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logical block addressing (LBA)

Hard disks are preformatted by the manufacturer, either according to the CHS structure(Cylinder, Head, Sector) or, in the case of modern SCSI and ATA hard disks, according to Logical Block Addressing (LBA).

In contrast to the CHS method, which is hardly ever used any more, the LBA method is not based on the geometric arrangement of the sectors, but numbers them consecutively from LBA-0 via LBA-1, LBA-2 etc. to LBA-n. All sectors are the same size. All sectors are of the same size.

Hard disk formatted according to the LBA method, with sectors of equal size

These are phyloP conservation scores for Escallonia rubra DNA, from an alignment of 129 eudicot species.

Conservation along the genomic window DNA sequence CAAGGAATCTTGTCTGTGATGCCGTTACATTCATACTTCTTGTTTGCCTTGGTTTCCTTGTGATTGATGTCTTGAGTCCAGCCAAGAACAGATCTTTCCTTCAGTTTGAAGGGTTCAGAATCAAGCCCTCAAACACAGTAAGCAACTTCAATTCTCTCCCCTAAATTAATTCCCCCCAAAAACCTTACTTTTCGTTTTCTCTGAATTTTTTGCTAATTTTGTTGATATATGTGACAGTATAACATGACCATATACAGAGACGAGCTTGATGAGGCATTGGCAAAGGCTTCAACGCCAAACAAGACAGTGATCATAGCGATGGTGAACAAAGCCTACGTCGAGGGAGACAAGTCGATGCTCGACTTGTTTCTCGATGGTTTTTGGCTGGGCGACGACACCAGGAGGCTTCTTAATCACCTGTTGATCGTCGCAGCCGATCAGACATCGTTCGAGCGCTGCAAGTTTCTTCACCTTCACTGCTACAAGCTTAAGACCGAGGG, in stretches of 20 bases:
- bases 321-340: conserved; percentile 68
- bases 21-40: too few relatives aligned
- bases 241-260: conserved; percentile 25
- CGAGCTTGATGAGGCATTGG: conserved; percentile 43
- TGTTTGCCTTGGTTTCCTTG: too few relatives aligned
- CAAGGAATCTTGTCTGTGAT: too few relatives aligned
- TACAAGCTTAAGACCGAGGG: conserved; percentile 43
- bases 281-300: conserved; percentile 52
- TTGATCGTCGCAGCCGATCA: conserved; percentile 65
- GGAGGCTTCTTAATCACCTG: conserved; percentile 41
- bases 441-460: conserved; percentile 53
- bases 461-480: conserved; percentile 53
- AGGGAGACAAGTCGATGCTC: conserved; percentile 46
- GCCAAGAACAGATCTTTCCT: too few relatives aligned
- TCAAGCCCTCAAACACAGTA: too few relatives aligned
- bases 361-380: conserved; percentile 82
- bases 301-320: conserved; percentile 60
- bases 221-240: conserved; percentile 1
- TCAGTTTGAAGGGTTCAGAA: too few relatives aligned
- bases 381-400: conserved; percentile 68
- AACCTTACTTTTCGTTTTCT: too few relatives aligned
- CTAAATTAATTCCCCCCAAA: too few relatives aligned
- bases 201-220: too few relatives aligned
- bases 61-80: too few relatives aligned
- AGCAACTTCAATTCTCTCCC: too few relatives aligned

Hard disk formatted according to the LBA method, with sectors of equal size

The LBA addresses are managed in the operating or file system and converted in the hard disk controller into a corresponding physical storage space. This is uniquely determined by the sector, the cylinder and the read/write head.

The LBA procedure has an address space of 28 bits for ATA interfaces in almost all versions and thus a manageable hard disk memory of 128 GB. The expansion of the address space to 48 bits with Ultra-ATA results in a manageable storage capacity of over one hundred petabytes (PB).

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Englisch: logical block addressing - LBA
Updated at: 02.03.2008
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